This is the third time I am writing a post titled “What is wrong with this picture?”. Sadly, I only have this picture and not the explanation that comes with it, but I found it funny enough to put it up for comments.Without much ado, here it is (redrawn in Mastering ArchiMate style):
The most entertaining and precise reply wins a free full PDF download for Mastering ArchiMate – Edition II.
Much has already been said below by the people who have commented. I’ll make a summary that includes their points and my own:
- The use of Business Activity. Business Activity was part of ArchiMate before 1.0, before it became an TOG standard. It was meant to represent an ‘indivisible activity’, which means it was like Business Function or Business Process, but without the possibility to Aggregate or Composite anything in it. The official standard still shows this in Chapter 9, page 115, figure 60 in the top-left corner under the heading ‘Specialization of Concepts and Relationships’. Interestingly enough, the actual example from pre-1.0 ArchiMate in figure 60 is an inverse Specialisation and it doesn’t really fit. Rather sloppy. We can replace in the picture the Business Activities with Business Process (Bill Customer) and Business Function (Manage Customer Interaction) and move on.
- The Assignment relations from the Application Components to the (now) Business Process and Business Function. Assignment from an Application Component to business behaviour signifies in ArchiMate performing that behaviour in an automated fashion. My guess is that the modeller wanted to express that these applications are used, so a Used-By should have been used. After all, it is hard to image that the Accounting System performs Manage Customer Interaction automatically. I would not want to be that customer. So, we change the Assignments to Used-By relations.
- Of course, what is strange is that the Web Developer is performs billing the customer instead of (or at least also) the software development.
- The Customer Business Actor uses the Professional Services Product of which the Software Development Business Service is a part. We can assume that this means that the Customer uses the Software Development Business Service, and the use of the Product is a derived relation of that.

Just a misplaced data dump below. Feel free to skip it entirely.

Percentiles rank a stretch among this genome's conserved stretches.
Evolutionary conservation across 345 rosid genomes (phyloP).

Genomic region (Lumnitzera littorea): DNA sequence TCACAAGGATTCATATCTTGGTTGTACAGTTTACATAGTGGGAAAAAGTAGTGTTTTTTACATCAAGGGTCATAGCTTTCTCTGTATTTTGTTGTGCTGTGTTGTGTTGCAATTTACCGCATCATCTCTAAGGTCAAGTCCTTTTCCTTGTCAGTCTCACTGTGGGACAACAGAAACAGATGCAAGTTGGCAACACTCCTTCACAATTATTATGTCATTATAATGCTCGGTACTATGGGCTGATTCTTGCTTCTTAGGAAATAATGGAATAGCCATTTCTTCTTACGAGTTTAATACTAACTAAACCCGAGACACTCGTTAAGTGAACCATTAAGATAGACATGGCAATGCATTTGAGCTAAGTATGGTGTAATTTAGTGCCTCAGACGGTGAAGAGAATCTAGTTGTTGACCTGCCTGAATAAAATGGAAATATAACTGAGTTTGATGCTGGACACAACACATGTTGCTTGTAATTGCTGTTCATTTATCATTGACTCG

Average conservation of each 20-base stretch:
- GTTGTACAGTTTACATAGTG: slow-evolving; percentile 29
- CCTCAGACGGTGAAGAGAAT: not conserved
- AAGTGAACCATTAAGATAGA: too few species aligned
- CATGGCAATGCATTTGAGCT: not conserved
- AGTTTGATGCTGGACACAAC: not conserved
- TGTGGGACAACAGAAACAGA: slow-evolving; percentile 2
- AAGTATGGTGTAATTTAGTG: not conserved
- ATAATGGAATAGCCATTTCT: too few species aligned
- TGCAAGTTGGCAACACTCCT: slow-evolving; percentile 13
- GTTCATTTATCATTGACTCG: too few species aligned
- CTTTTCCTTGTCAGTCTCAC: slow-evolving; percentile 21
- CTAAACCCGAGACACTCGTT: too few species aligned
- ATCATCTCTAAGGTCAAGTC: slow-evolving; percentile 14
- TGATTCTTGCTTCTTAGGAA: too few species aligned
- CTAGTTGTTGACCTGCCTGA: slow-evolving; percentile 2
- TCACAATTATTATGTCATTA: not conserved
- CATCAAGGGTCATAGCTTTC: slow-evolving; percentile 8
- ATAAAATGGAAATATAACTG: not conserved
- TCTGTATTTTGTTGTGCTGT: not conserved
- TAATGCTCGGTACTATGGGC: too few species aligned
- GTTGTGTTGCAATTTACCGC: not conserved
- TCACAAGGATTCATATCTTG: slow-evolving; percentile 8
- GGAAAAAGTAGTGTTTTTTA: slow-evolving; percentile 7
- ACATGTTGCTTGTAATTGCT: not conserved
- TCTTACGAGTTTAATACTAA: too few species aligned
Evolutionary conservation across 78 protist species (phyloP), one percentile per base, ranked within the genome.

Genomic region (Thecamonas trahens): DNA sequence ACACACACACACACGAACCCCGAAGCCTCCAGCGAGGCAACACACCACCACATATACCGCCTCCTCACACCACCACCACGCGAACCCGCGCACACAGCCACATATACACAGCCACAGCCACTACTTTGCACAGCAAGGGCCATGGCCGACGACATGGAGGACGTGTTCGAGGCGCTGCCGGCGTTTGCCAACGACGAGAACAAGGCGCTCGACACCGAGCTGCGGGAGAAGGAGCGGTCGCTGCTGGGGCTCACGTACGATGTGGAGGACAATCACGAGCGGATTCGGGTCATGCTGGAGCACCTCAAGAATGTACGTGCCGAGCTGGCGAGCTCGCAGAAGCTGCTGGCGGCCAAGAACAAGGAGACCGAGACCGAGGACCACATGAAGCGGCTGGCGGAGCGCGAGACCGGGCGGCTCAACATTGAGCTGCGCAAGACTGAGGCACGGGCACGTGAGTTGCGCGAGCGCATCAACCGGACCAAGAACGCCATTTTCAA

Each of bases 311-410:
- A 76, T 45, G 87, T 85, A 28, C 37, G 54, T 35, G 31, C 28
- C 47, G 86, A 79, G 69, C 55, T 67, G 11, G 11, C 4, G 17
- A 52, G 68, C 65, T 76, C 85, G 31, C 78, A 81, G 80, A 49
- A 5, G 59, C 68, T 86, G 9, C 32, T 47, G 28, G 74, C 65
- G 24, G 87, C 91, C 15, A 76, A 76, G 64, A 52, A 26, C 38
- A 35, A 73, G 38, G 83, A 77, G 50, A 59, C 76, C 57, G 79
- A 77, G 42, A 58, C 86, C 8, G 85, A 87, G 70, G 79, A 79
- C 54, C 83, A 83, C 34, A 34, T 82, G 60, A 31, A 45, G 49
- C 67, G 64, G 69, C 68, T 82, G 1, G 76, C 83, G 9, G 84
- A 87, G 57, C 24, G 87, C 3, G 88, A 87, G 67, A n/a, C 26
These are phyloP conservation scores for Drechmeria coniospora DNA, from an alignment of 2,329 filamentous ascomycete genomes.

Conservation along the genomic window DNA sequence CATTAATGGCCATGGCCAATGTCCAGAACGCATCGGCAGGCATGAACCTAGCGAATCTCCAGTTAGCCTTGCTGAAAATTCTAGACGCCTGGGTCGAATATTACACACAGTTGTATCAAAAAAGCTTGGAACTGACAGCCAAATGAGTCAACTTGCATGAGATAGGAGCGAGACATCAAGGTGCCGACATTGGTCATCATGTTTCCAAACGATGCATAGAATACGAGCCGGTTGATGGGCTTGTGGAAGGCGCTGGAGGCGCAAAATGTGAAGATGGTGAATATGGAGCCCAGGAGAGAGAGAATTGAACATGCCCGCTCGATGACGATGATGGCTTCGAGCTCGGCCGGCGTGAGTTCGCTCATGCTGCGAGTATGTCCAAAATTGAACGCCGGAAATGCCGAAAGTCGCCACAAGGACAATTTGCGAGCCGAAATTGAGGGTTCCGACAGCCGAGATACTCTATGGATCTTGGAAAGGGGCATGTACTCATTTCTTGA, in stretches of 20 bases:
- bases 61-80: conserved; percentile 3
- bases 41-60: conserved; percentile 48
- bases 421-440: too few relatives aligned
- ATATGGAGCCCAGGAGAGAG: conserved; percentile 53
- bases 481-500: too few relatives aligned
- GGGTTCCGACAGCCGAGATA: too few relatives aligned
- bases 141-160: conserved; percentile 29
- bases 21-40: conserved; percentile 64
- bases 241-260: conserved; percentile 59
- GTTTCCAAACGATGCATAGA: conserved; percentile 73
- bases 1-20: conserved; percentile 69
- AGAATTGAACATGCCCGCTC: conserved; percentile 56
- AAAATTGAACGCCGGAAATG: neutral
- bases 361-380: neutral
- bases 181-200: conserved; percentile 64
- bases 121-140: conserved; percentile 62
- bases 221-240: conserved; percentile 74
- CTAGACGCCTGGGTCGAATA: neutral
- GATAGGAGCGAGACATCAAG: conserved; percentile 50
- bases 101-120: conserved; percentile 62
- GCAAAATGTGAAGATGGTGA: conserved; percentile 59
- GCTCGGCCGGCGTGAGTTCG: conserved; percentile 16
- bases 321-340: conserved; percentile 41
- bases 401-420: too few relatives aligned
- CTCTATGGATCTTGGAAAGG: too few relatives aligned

- So, what does it mean that the Software Development Business Service is Used-By the Manage Customer Interaction Business Function and the Bill Customer Business Process? My guess is that the modeller wanted to show that in order to Manage Customer Interaction and in order to Bill the Customer, you need to get information from the Software Development process. A question is: what else than what is coming out of the (now) used applications? Reporting about what happens in the Software Development is essential for billing and customer interaction, but it stretches it a bit to say that, for instance, Bill Customer uses Software Development. Customer billing does not require any software development. If the modeller had wanted to show the relation, I suppose a Flow relation would have been more appropriate.
- Finally we can look at what happens between infrastructure layer and application layer. Realisation from Node to Application Component is a derived relation that means that the software resides on that Node. It is not necessary it is also executed there (e.g. the software could reside on a network server and be executed on another server). Technically, we do not know where the applications run, but we can assume that the Realisation relations were meant as ‘runs on’. This is only modelled for two of the four applications. But what is meant by the Used-By relations from Node to Application Component? My guess is that the modeller wanted to show that the applications use each other. I.e., the CRM application runs on the Windows server but uses the RHEL server where the Time Management application runs. We can imagine that some applications directly make use of services of other applications. In that case, Used-By relations from application to application would have been clearer.
We will not know unless the person who modelled this (and published it on the internet so it came to my attention) comes forward and explains 😉
That leaves choosing the winners: There were many good contributions, than you all. The content winner is Patrick M. with his extended analysis and remodelling. As far as entertainment, I think Philippus nailed it with his first comment.